The opinion of the court was delivered by: Judge Marbley
This employment discrimination case is before the Court on a motion to remand filed by plaintiff, Charles Nguyen. On August 12, 2005, Mr. Nguyen filed a complaint in the Franklin County Court of Common Pleas alleging, inter alia, that his employment with defendant, Ashland Oil, was terminated because of Mr. Nguyen's race, national origin and association with other employees that brought suit against Ashland. Both Ashland and one of Mr. Nguyen's former supervisors, Warren Robbins, were named as defendants.
On April 13, 2006, the defendants removed the case to this Court alleging that Mr. Nguyen's state law claims "depend on federal law, specifically, the ERISA provisions codified at 29 U.S.C. § 1132 and 29 U.S.C. § 1140, and that removal was proper under Section 1441(a) of Title 28 of the United States Code." (Defendants' Memo. in Opp. to Plaintiff's Mot. for Remand at p. 2). They assert that the removability of the state court action first became apparent to them on March 15, 2006, the day Mr. Nguyen filed a complaint in this Court in Case No. 2:06-cv-193. That complaint alleges multiple counts of employment discrimination under Title VII, but also pleads one count of benefit-related termination of employment, which is actionable under 29 U.S.C. § 1140. Mr. Nguyen has now asked the Court to remand the case to the Franklin County Court of Common Pleas. The motion is fully briefed and ripe for decision. For the following reasons, the motion to remand will be granted.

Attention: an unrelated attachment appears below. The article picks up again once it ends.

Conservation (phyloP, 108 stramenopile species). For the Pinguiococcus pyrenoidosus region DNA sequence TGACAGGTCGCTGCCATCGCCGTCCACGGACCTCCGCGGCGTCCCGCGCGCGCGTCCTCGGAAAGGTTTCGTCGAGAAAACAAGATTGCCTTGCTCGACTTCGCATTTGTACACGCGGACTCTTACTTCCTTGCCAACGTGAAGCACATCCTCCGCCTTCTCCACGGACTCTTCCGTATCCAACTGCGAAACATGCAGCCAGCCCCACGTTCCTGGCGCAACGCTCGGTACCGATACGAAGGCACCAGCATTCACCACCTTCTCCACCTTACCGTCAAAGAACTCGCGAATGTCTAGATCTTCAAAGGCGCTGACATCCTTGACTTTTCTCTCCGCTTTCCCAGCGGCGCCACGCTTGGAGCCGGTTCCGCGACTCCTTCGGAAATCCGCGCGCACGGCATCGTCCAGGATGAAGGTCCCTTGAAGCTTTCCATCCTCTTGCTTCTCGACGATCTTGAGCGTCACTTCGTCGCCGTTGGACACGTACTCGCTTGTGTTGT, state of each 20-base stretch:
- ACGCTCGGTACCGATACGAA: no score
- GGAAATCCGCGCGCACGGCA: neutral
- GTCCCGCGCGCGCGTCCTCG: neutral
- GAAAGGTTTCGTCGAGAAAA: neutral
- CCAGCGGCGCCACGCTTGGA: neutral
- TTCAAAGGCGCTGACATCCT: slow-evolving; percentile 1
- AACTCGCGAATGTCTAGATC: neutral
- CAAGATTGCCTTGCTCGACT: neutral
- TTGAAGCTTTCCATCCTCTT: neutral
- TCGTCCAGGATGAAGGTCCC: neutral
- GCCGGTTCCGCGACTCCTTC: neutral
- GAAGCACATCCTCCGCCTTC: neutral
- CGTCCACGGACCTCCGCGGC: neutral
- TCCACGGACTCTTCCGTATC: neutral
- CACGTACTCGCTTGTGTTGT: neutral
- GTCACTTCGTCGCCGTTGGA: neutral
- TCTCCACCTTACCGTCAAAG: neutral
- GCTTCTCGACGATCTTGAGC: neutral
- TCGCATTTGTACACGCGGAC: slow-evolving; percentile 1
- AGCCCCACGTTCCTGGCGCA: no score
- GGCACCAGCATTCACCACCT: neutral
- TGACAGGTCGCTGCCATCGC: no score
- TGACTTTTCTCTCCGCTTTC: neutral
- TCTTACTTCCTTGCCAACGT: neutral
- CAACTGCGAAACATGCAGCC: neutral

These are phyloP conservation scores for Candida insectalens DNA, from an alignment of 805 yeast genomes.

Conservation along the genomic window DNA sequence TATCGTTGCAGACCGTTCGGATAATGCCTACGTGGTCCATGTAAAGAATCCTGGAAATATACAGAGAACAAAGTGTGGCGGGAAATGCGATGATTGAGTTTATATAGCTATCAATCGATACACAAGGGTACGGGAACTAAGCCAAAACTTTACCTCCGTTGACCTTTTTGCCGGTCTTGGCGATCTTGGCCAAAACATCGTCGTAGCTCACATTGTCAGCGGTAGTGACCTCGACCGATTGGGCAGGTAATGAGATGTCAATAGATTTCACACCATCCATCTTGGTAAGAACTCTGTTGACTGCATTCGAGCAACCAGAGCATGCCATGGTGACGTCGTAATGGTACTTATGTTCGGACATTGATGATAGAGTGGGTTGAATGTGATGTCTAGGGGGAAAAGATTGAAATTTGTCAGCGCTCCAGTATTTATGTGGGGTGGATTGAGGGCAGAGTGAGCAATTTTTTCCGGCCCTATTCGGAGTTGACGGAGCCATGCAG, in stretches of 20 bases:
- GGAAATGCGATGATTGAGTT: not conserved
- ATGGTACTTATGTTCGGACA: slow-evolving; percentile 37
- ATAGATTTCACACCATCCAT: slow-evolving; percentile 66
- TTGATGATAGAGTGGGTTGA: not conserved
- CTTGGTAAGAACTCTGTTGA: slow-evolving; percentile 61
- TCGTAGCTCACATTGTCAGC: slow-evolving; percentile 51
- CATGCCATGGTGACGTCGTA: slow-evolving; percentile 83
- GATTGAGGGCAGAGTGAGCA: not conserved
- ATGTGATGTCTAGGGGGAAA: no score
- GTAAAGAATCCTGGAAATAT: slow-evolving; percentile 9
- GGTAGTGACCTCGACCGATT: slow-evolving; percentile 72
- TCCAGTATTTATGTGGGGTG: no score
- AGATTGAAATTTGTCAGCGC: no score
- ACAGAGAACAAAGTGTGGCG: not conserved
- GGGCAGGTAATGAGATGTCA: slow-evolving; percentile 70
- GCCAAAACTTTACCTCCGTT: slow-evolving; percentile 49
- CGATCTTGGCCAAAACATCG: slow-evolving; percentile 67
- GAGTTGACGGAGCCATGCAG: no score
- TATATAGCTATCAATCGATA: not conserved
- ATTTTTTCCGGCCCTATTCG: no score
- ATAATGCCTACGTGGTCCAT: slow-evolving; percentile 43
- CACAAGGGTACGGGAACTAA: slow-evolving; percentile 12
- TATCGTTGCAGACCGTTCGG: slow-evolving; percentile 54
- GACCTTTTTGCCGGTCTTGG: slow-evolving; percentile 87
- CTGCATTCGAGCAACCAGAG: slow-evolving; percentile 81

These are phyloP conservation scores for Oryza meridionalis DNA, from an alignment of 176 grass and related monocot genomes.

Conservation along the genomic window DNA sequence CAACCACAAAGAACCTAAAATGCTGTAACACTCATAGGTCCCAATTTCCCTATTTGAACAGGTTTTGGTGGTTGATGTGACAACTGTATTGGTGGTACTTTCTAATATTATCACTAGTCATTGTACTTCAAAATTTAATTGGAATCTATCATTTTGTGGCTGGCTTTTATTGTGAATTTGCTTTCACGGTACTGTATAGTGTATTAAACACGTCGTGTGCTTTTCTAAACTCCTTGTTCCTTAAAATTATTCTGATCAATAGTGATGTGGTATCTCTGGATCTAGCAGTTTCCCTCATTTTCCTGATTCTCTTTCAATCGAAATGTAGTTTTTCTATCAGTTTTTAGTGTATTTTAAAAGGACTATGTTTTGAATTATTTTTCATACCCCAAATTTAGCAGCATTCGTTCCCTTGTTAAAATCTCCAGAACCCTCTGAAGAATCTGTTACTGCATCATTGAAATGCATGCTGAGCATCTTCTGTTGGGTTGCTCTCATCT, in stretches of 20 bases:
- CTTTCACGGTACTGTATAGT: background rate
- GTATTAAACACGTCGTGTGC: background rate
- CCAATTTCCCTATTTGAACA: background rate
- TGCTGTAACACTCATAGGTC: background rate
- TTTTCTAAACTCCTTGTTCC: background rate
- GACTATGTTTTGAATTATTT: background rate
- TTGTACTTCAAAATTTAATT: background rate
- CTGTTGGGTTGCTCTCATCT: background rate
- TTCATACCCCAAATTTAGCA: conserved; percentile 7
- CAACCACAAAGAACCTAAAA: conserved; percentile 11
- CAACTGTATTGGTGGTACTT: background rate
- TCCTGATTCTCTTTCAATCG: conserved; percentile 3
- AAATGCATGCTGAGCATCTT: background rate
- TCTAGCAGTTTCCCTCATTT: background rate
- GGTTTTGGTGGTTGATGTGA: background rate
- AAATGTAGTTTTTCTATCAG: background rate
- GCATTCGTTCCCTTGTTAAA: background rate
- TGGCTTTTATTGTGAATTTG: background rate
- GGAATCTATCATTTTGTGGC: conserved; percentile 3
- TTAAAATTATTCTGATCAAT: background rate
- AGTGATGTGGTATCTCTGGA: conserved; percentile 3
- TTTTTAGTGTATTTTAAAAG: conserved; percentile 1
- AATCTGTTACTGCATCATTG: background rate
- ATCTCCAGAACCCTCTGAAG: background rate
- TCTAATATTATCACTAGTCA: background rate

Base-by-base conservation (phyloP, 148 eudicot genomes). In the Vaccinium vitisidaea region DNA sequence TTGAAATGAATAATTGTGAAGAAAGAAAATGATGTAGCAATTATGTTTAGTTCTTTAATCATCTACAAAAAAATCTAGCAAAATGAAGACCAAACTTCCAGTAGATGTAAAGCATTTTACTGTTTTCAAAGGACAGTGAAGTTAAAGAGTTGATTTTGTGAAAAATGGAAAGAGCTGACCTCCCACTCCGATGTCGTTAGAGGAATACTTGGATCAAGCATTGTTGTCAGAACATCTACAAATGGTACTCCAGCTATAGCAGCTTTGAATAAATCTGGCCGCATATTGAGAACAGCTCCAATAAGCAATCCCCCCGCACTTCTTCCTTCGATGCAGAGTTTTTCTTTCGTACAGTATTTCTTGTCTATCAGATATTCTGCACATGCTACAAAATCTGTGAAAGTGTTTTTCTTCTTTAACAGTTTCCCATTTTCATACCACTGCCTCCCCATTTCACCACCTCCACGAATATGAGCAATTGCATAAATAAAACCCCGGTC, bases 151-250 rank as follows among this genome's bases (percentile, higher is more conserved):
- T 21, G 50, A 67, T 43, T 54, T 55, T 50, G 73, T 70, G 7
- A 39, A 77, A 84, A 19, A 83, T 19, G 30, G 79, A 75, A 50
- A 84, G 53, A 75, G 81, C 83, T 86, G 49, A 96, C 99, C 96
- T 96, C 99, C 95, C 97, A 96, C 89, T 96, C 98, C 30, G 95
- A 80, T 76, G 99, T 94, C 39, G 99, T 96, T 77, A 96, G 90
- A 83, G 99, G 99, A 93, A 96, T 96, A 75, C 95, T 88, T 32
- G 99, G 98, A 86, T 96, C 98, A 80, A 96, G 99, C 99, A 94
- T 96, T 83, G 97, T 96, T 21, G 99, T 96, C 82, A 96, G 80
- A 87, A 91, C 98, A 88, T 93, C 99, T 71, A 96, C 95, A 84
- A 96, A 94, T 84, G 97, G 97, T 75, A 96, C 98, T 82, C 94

In his complaint, Mr. Nguyen pleads three separate claims for discrimination based solely upon Ohio Revised Code § 4112.99. Such state law claims, asserted by one Ohio resident against another, are clearly not removable. However, the complaint contains the following prayer for relief:
WHEREFORE, Plaintiff prays, as to Defendants, jointly and severally, as follows:
(a) That this Court award such equitable relief as is proper as compensation for the loss of Plaintiff's opportunity to engage in gainful employment, including relief in the form of front pay;
(b) That this Court award Plaintiff an amount in excess of $25,000 as compensation for his adverse health effects, for the loss of his opportunity to engage in gainful employment, and future earnings and for humiliation, embarrassment, loss of reputation, and loss of self-esteem;
(c) That this Court award Plaintiff all lost wages and benefits;
(d) That this Court award Plaintiff punitive damages;
(e) That this Court award Plaintiff reasonable attorney's fees and the costs of this action; and
(f) That this Court grant Plaintiff such other and further relief as may be just and equitable.
(Compl. at p. 4 (emphasis in original)).
In their notice of removal, the defendants assert that once Mr. Nguyen filed his federal complaint, it became apparent that the demand for recovery of "benefits" in Mr. Nguyen's state court complaint was really a request for an award of benefits granted under ERISA. The defendants, therefore, argue that Mr. Nguyen's state law claims are completely preempted under the ERISA statutory scheme, which grants federal courts exclusive jurisdiction over ERISA claims. See, e.g., Taylor-Sammons v. Bath, 398 F.Supp.2d 868, 873 (S.D. Ohio 2005)("Under [the complete preemption] exception, a complaint may be removed to federal court and will be treated as alleging a federal cause of action for purposes of removal even though the ...